8. Jack wrote: “How you choose to dress, what you choose to have lopped off, and who you want to sleep with could not interest me less, and that is the attitude a society like ours should strive to encourage. (None of those things should engender and advantages, either.) But what these people seemed to be seeking was imposed ethics zugswang. If you looked directly at them, the response was a chip-on-the-shoulder, “Go ahead and stare, honey: never seen a freak before?” If you appeared to be avoiding staring—I regard a six-foot ex-male standing in the middle of a hotel lobby in a wig, skimpy bathing suit, 6 inch heels and speaking loudly in a base voice as parading a psychological problem or ten, and deserving the same social courtesy I would offer to a Tourette’s victim or a hebephrenic—then the individual decided to make it a project to get you to stare, as if your failure to provide the attention they craved was an insult.

    Yeah, I know this is a stage, similar to the early stages of the gay rights movement.

    I would argue against this: “…and that is the attitude a society like ours should strive to encourage”. To say a society like ours implies a uniform mass with a uniform opinion, and such a mass must have been informed by some sort of coercive ideology, not necessarily one of free men and freely chosen.

    The fact that *this society* or any society would put up with such immoral displays is highly questionable; which would have lost its capacity to sensibly judge what is going on there and what the consequences of such bizarre choices are for *society* (and civilization); and which can act in no way to curtail such displays, if only by shunning of the idea of such: that *society* has lost its way. Or to put it another way if a member of society comes to such a point that he or she can make no moral and ethical assessments at all, but must accept whatever a given citizen chooses to do, be it *lopping* or *posing* or *twerking* or *exhibiting*, that member and the way he sees (according to what criteria) needs to be closely examined.

    Theproblem is actually far more complex than it appears if looked at superficially (if only the *surface* is seen).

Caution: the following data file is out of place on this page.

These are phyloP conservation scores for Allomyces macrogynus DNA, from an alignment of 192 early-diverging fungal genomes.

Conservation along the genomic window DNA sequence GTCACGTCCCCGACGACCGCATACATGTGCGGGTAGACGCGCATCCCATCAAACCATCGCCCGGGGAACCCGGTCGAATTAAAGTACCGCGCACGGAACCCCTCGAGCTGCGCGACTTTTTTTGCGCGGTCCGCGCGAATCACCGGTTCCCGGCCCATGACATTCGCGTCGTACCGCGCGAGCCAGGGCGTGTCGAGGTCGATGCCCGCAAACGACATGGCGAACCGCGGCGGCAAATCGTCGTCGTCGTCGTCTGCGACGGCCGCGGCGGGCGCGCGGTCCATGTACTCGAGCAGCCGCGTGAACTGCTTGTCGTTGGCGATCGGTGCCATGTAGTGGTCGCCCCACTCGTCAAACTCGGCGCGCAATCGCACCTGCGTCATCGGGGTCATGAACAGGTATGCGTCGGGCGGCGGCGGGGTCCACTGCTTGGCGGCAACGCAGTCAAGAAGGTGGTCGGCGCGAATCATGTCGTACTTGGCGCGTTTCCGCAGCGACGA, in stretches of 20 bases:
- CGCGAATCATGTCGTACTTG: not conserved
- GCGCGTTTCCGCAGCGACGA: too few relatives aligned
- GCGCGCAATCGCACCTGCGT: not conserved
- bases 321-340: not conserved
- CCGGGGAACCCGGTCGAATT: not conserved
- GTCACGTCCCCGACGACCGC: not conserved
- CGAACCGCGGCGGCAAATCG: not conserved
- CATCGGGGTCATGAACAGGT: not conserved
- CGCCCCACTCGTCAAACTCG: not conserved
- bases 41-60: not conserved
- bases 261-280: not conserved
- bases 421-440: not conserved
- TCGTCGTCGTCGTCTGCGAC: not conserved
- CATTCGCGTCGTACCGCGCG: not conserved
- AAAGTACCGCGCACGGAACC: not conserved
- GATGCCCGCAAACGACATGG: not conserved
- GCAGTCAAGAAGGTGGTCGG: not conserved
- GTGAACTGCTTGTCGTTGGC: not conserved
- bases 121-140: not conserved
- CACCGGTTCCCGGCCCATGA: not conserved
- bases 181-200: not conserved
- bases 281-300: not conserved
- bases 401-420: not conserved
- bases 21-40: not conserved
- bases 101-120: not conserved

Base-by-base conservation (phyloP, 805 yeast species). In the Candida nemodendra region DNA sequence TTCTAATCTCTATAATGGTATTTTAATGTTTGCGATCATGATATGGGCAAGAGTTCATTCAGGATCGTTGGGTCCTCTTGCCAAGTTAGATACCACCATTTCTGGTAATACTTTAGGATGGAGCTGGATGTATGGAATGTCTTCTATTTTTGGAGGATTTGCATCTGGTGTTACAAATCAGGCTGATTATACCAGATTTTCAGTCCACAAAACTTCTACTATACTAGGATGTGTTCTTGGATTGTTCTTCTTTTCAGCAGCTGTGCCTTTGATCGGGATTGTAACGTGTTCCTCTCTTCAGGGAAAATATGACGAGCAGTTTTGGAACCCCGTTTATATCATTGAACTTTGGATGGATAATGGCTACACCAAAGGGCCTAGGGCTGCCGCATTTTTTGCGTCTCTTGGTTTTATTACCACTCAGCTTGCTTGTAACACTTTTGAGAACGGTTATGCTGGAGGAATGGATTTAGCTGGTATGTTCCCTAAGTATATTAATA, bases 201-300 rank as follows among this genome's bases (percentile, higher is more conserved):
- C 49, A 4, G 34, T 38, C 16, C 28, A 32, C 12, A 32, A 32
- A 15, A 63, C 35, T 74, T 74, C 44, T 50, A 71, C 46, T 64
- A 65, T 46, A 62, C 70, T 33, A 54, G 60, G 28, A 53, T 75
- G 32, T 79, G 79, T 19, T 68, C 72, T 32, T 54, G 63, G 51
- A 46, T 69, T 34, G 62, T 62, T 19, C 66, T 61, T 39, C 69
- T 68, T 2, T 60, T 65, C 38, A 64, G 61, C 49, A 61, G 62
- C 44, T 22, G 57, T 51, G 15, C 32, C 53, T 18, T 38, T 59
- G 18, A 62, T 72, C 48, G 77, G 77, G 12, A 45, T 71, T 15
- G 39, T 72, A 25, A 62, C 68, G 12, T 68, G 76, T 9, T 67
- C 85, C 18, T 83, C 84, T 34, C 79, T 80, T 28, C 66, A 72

Tocqueville in Democracy in America wrote:

    I see an innumerable crowd of similar and equal men who spin around restlessly, in order to gain small and vulgar pleasures with which they fill their souls. Each one of them, withdrawn apart, is like a stranger to the destiny of all the others; his children and his particular friends form for him the entire human species; as for the remainder of his fellow citizens, he is next to them, but he does not see them; he touches them without feeling them; he exists only in himself and for himself alone, and if he still has a family, you can say that at least he no longer has a country.

    To have made this statement required a solid perceptual stance and it could not be any other except on based in some sort of social morality. That is, something accepted as given, as established. But he seems to have noted a potential defect, and speaks to that. The core idea stems from that of the *tutelary* and this can only mean what men are taught and what general attitude they take. And he seems to have prognosticated a process of decadence which, I suggest, is completely evident in our culture when sexuality is so horrifyingly abused by prancing homosexuals (and God-only-knows what). It is part of a larger pattern. Hard to see, harder to name with clarity.

    The breakdown that we notice around us and the crisis-period of American society cannot be dealt with through platitudinous view. The crisis will continue and it will bring not only America but Occidental culture to a dangerous abyss. And it is only when the larger problem is seen, understood and begins to be rectified that any positive change might be expected.

    And:

    Above those men arises an immense and tutelary power that alone takes charge of assuring their enjoyment and of looking after their fate. It is absolute, detailed, regular, far-sighted and mild. It would resemble paternal power if, like it, it had as a goal to prepare men for manhood; but on the contrary it seeks only to fix them irrevocably in childhood; it likes the citizens to enjoy themselves, provided that they think only about enjoying themselves. It works willingly for their happiness; but it wants to be the unique agent for it and the sole arbiter; it attends to their security, provides for their needs, facilitates their pleasures, conducts their principal affairs, directs their industry, settles their estates, divides their inheritances; how can it not remove entirely from them the trouble to think and the difficulty of living?

    There is so much here that, to me anyway, hardly needs further explanation. Long ago, the tendencies were seen. And now we clearly see where they lead. The ‘hyper-liberalism’ of our present — a wide assortment of destructive, nihilistic, narcissistic trends — appears like a giant, spoiled, indulgent, brash child who cannot keep his (or her) *stuff* in his pants. And it is so much more. The ramifications so deadly.